Judge Rules U.S. Currency Discriminates Against Blind

Does U.S. currency discriminate against people who are blind? Yes, Federal District Court judge James Robertson ruled on Tuesday, November 28, stating that U.S. paper currency is printed on bills the same size that cannot be distinguished by touch.

The judge ordered the Treasury Department to start discussing possible remedies within thirty days. Remedies could include printing different denominations on different sizes of paper and raised numerals and perforated dots on the bills.

Judge Robertson stated, “Of the more than 180 countries that issue paper currency, only the United States prints bills that are identical in size and color in all their denominations.”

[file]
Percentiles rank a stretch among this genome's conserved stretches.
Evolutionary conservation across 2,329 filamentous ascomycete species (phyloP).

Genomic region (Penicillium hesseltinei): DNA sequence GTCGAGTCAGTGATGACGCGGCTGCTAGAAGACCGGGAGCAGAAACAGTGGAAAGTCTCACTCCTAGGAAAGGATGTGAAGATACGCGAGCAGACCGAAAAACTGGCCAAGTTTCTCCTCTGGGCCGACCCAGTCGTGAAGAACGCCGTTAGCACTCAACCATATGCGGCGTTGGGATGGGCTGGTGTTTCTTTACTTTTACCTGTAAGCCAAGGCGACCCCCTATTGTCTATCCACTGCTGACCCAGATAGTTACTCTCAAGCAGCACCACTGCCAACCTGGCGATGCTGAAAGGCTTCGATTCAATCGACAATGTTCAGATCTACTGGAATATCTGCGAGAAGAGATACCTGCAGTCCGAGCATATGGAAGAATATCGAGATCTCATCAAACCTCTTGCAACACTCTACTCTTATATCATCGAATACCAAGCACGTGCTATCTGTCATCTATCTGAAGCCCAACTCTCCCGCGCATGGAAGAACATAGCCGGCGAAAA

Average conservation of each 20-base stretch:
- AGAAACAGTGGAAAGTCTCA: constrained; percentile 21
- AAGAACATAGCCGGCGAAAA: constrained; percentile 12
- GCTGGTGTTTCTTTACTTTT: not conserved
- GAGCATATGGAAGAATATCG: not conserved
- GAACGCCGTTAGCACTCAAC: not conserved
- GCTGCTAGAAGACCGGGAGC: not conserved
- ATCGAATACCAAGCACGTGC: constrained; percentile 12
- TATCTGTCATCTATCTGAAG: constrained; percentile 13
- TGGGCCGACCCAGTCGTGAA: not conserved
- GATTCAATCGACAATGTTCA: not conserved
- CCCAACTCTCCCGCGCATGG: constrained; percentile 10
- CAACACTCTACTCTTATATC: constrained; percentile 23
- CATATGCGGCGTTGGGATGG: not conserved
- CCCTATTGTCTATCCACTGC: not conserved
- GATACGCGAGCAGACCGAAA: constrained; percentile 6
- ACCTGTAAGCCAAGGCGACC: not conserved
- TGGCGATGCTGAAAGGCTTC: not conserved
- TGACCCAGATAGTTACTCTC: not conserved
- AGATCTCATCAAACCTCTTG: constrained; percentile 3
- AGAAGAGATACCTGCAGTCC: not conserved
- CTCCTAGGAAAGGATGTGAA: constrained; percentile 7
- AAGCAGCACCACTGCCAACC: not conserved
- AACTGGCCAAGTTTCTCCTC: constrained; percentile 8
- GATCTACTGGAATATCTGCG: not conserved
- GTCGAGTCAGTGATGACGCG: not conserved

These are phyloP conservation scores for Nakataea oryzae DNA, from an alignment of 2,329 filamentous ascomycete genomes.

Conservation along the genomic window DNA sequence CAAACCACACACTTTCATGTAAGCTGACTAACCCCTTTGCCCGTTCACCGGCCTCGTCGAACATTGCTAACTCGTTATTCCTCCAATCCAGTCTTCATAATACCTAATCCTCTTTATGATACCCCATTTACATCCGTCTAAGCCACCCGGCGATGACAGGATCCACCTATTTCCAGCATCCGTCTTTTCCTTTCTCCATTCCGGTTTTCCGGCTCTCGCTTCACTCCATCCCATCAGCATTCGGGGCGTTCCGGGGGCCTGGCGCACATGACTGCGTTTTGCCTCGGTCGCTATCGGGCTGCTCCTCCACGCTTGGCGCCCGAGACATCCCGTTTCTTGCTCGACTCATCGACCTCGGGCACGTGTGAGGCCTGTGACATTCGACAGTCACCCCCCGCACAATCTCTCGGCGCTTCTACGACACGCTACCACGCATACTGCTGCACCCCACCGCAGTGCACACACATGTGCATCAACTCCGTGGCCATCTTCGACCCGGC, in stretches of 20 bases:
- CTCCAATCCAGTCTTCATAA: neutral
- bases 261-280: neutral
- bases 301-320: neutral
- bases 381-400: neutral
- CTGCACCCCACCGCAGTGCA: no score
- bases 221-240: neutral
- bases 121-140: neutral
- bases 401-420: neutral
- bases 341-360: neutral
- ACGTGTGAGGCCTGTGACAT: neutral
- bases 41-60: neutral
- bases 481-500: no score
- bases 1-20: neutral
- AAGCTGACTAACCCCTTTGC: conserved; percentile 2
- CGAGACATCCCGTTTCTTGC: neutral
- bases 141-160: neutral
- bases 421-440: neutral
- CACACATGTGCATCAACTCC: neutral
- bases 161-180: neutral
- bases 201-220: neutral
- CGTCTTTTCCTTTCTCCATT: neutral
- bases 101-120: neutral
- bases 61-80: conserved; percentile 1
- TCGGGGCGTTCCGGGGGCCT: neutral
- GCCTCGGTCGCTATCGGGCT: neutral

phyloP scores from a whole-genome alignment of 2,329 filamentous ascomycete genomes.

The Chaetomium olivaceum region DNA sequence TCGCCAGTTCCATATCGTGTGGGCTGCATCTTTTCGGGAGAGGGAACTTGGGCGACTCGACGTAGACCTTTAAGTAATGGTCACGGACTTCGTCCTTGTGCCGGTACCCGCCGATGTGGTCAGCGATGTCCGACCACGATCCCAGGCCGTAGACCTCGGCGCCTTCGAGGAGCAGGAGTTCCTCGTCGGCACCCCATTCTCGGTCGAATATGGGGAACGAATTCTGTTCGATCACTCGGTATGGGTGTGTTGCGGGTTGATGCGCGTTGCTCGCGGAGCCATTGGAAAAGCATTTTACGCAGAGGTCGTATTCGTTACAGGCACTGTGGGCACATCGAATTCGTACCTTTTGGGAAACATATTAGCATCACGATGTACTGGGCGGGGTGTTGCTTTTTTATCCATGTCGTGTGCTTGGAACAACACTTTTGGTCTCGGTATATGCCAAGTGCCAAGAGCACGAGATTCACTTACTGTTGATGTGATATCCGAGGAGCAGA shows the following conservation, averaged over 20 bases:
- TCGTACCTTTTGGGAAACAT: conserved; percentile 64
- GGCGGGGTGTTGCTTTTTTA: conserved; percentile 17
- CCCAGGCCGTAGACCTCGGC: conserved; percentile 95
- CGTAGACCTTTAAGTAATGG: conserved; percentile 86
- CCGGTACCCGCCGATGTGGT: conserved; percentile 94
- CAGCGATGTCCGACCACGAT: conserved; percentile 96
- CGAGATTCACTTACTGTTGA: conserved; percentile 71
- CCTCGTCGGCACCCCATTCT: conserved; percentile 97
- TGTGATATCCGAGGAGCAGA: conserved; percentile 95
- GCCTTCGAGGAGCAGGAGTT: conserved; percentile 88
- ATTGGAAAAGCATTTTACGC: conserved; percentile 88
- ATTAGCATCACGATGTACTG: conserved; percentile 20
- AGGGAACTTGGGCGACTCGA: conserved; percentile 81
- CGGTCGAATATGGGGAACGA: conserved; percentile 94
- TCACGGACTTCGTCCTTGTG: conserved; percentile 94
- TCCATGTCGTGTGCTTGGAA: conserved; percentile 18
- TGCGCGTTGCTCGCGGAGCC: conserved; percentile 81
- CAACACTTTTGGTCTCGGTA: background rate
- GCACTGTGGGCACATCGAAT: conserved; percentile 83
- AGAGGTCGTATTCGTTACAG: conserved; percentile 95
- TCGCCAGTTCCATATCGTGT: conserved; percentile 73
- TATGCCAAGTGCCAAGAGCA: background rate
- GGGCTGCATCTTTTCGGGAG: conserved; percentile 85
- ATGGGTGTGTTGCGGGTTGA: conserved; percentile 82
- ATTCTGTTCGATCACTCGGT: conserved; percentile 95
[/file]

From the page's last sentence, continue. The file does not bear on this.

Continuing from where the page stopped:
Euro notes come in bigger sizes for larger denominations and have raised numerals and foil patches in different shapes. Japanese notes have rough patches to help identify them by touch. Swiss francs have intaglio printing and perforated numerals. Other countries use sequences of perforated dots.

The Treasury Department has not yet commented on whether it will appeal the order.

The U.S. government redesigned bills in 1996 by adding two features: one larger number at a slightly different height from the rest of the bill, and an infrared symbol to encourage development of handheld currency readers for people who are blind.

The judge said those changes were mainly intended to discourage counterfeiting and fall far short of what is needed to make it possible for people who are blind to handle currency accurately and independently.